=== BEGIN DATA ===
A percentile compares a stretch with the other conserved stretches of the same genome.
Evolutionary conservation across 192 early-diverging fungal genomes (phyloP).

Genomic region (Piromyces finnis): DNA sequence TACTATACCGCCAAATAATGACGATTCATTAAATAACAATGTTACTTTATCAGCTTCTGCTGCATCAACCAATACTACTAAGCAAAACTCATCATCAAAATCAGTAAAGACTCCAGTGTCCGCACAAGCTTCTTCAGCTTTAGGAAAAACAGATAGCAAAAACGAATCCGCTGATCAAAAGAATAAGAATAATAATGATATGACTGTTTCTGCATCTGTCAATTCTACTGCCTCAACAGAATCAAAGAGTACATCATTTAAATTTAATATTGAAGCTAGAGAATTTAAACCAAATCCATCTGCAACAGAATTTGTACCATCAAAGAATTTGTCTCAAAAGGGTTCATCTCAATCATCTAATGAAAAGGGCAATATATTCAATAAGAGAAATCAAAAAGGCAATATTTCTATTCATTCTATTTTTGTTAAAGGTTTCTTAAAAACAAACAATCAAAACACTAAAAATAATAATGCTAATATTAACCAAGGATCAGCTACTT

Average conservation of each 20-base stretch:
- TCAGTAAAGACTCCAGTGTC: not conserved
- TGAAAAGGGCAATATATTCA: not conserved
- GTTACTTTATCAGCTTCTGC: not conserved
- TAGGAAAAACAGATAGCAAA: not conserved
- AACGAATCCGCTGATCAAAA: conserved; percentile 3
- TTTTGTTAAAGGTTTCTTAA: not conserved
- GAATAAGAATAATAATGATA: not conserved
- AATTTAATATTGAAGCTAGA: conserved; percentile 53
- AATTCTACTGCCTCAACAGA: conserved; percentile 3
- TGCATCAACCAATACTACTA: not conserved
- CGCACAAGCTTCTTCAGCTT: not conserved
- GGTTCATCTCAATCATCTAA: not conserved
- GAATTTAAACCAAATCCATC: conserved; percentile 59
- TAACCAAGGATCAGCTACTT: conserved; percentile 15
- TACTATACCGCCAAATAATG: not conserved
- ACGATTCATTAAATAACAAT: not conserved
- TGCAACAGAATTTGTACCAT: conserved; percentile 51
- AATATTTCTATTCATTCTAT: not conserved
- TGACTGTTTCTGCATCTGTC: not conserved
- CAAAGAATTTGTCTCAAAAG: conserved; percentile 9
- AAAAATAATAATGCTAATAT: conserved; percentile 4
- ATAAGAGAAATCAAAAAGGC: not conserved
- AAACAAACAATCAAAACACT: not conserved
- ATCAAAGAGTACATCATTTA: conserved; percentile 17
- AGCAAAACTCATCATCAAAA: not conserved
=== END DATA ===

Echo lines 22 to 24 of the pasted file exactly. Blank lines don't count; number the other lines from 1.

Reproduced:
- AATATTTCTATTCATTCTAT: not conserved
- TGACTGTTTCTGCATCTGTC: not conserved
- CAAAGAATTTGTCTCAAAAG: conserved; percentile 9